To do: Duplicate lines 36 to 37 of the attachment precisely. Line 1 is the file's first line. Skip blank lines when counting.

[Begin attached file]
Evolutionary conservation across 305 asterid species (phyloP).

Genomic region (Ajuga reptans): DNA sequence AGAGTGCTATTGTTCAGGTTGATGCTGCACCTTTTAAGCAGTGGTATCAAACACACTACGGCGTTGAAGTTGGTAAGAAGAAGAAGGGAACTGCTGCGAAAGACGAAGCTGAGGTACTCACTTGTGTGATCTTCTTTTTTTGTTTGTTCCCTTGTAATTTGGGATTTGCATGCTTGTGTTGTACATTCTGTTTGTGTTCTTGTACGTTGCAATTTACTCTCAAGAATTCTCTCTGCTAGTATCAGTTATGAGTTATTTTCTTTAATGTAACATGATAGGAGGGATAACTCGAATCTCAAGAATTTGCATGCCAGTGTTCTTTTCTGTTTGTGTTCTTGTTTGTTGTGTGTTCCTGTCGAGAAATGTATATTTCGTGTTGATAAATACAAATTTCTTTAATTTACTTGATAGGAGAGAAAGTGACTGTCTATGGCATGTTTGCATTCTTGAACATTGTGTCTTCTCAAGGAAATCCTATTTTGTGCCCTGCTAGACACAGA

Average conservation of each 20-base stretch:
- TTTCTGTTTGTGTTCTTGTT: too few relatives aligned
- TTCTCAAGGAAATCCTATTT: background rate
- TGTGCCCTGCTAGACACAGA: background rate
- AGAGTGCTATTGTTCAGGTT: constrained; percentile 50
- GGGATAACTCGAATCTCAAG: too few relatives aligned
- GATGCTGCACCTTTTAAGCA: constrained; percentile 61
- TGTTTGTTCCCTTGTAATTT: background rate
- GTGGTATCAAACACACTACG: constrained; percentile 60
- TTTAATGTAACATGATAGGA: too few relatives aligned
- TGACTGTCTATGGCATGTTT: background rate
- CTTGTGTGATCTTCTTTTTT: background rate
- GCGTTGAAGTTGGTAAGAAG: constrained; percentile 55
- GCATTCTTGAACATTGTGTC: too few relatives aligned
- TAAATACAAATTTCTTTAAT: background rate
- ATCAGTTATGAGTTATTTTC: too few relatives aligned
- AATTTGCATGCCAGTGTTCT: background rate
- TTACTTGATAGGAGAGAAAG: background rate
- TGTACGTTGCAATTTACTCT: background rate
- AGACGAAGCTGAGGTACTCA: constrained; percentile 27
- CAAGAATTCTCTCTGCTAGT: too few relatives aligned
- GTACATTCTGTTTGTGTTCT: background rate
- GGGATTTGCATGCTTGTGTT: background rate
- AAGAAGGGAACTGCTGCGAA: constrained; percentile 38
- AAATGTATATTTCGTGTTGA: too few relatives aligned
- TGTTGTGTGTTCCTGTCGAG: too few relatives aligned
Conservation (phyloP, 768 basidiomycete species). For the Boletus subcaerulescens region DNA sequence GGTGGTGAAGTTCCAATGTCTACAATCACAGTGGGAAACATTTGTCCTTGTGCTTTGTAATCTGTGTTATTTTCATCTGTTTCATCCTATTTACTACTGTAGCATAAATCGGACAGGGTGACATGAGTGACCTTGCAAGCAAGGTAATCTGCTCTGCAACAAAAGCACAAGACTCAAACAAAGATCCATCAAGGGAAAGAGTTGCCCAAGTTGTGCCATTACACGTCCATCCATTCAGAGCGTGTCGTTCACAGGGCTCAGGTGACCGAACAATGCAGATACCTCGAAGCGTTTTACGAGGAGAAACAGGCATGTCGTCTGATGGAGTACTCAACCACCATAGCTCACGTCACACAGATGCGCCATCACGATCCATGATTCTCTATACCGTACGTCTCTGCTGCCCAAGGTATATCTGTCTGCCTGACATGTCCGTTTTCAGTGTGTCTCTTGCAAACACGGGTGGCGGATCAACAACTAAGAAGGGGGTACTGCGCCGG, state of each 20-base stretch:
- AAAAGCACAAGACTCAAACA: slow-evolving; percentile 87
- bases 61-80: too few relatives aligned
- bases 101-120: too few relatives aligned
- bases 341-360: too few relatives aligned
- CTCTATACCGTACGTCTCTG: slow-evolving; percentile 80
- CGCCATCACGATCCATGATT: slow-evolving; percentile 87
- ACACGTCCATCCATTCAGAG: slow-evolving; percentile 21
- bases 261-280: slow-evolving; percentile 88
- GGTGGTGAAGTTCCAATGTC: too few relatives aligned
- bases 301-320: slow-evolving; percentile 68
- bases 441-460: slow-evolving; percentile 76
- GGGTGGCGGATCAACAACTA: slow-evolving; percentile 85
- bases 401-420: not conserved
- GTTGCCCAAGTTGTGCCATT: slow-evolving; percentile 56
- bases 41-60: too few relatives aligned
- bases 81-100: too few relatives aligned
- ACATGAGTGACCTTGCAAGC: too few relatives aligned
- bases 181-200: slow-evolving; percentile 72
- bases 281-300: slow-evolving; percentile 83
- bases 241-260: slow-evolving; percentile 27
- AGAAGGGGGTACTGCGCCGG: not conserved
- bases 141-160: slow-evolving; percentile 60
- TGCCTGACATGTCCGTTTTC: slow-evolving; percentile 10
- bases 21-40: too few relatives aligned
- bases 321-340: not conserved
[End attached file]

- ACACGTCCATCCATTCAGAG: slow-evolving; percentile 21
- bases 261-280: slow-evolving; percentile 88